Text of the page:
Are 5-Star Reviews Needed? Why 4.5 Star Rating Is Just As Good

Published on — Written by Wonderflow

star rating

Life can seem funny at times, often counterintuitive if you ask us. What if your business ‘grew up’ all its life believing five stars is what it should aim for in ratings and reviews? Then suddenly, one day, profound researchers come up and say that “actually, a bit lower can have more impact.”

In this article, we address the common question of customer-feedback-obsessed brands – is a 4.5-star just as good as a 5-star review? Why? What are the specific scores I should aim for? And how can I improve my ratings in general? In the end, you may relax a bit from your perfectionist agenda and understand just how much the numbers matter.

Brief History Dive Into the Star Rating System

The star rating system is a fast and effective way for consumers to grade a product or service without needing to leave a written review. This scale is usually one to five stars, with one representing the lowest score and five, the highest. 

First introduced back in the early 20th century as a way of grading hotels, star rating provides a visual reference of what other buyers think – something that can help shoppers to narrow down their options before deciding what to buy.  In eCommerce, star rating is particularly valuable when it comes to filtering products. Many major platforms, such as Google and Amazon, have incorporated a filter option, making it easier for shoppers to view the best-rated products quickly and with fewer clicks. 

star rating

Source: Amazon

No Such Thing As ‘Perfection’: Why 4.5 Stars Are Just As Good As 5 Stars

If you think about it, 9 out of 10 people seek online reviews nowadays before buying. 70% of customers say they use the rating filters when looking up products or businesses. The filter to see whether the brand is rated 4 stars or above is the most commonly used.

This means that if your average rating is not at least 4 stars on Amazon or on your own website, then you’re likely not going to appear in the hundreds to thousands of searches. It also means not many people are even filtering brands by 5 stars.

Why? Could it be that then things would be ‘too good to be true?’

Well, research by Northwestern shows that customers are more likely to buy a product rated between 4.2 and 4.5 stars (AKA the sweet spot). As the rating gets closer to the almighty 5.0, purchase likelihood declines. 

A highly plausible reason is that customers can grow quite skeptical when seeing a business with multiple reviews that all contain five stars. Therefore, a mix of negative reviews (especially with appropriate responses to them) and positive reviews portray more feelings of legitimacy or honesty and trust.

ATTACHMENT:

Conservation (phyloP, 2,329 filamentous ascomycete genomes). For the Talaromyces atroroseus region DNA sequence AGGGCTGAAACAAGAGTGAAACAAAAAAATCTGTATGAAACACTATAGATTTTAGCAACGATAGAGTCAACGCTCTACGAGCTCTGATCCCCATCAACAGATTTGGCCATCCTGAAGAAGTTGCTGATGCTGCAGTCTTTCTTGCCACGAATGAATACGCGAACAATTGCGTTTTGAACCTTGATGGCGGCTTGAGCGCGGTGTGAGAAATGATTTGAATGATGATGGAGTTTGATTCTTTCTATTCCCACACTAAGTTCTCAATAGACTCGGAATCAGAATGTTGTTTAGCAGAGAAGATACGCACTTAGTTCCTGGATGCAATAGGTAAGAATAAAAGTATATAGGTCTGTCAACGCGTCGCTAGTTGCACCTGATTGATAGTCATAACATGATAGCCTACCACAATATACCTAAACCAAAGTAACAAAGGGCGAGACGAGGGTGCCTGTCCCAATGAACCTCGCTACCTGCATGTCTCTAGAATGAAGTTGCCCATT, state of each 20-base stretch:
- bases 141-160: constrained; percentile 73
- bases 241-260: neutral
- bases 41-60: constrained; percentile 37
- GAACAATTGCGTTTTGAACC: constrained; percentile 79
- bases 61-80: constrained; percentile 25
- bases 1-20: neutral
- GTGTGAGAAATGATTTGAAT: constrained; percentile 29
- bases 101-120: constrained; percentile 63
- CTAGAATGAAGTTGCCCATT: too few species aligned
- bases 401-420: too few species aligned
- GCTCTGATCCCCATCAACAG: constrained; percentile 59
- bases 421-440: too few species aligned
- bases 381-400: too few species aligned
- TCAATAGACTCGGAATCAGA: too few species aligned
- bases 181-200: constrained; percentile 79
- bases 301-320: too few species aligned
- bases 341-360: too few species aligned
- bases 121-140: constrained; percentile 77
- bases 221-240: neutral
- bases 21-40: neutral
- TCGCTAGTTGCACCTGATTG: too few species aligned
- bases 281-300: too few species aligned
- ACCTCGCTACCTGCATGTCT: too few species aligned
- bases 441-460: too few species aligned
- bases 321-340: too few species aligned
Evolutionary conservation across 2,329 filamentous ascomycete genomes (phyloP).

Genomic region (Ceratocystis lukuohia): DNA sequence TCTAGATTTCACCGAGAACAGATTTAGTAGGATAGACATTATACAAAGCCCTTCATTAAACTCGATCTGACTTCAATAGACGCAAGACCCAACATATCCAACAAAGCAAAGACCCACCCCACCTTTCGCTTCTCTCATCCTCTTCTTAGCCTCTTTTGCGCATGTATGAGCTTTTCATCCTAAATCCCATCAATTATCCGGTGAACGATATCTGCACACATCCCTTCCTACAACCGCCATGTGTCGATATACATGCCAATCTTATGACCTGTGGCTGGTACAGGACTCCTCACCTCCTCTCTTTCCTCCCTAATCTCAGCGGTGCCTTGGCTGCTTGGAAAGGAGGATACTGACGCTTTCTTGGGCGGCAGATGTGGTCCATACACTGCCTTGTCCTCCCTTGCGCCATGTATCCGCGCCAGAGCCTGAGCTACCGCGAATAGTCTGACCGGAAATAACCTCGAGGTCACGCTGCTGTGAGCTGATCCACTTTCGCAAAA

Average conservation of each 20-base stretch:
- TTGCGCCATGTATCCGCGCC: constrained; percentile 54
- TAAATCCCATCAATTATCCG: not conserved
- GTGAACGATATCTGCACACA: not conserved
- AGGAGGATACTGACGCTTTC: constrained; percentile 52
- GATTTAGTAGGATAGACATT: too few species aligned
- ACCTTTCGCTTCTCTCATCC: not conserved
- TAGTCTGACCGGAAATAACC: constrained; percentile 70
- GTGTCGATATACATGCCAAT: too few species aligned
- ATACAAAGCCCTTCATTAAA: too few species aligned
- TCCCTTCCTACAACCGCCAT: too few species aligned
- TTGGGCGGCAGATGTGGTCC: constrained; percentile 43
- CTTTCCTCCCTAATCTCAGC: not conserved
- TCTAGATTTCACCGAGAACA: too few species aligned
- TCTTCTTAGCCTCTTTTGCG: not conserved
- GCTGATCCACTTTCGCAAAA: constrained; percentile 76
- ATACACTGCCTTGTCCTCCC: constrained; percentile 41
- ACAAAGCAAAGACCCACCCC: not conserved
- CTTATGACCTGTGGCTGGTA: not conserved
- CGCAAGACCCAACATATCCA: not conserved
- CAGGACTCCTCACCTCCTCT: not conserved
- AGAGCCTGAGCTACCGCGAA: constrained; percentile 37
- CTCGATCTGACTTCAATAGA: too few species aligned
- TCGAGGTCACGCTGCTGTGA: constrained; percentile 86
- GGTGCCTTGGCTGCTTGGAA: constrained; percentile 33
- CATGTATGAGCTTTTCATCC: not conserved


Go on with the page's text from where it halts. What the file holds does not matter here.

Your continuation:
82% of customers admitted to actively seeking out negative reviews and/or lower ratings. And yes, while some are indeed trying to purposely find something bad about the product or service, there is another motivation for those seeking out poor reviews.

Some believe that brands that display their negative feedback, especially responding to them, shows that the business is open to criticism and takes ownership of their “mistake,” and is not afraid to show it. 

And just about how many negative reviews can help to confirm a seller’s legitimacy, you may wonder? A few. Otherwise, when the bad outweighs the good, then that’s a red flag for the business.

Moreover, while a couple of negative reviews reveal why a product/service is flawed and possibly the legitimacy of the seller, star ratings are another important factor considered by many consumers. Specifically, many aim to see ratings between 4.2 and 4.5 stars, which is basically “not too good but not too bad.” 

Because then this would mean that there are still a lot of positive opinions about the business, coupled with just enough negative ones to help shoppers have a more realistic grasp of the product/service, increasing purchase likelihood. 


star rating

Based on the graph above, the source describes: “The best star rating from a pure conversion rate perspective is in the 4.75 – 4.99 band. However, we see strong conversion performance from products with a 4-star average rating and above (with the exception being an average rating of 5.00 stars, more on that later).”


Ratings Don’t Improve Themselves: Advanced Analytics Can Now Help 

In just a few clicks within our Wonderboard, you can see for yourself why exactly customers are complaining or the reasons behind a low rating score. Then based on those findings, your teams can quickly act to improve the product, thus increasing its ratings gradually.

Whether you’re sitting at an unnerving 2.9 or 4.1 stars, thus needing that extra tiny boost, our analytics help teams reduce the mind-boggling work and get straight to the answers. Just talk to our VoC experts now to see for yourself!

About Wonderflow

Wonderflow empowers businesses with quick and impactful decision-making because it helps automate and deliver in-depth consumer and competitor insights. All within one place, results are simplified for professionals across any high-UGC organization, and department to access, understand, and share easily. Compared to hiring more analysts, Wonderflow’s AI eliminates the need for human-led setup and analysis, resulting in thousands of structured and unstructured reviews analyzed within a matter of weeks and with up to 50% or more accurate data. The system sources relevant private and public consumer feedback from over 200 channels, including emails, forums, call center logs, chat rooms, social media, and e-commerce. What’s most unique is that its AI is the first ever to help recommend personalized business actions and predict the impact of those actions on key outcomes. Wonderflow is leveraged by high-grade customers like Philips, DHL, Beko, Lavazza, Colgate-Palmolive, GSK, Delonghi, and more.

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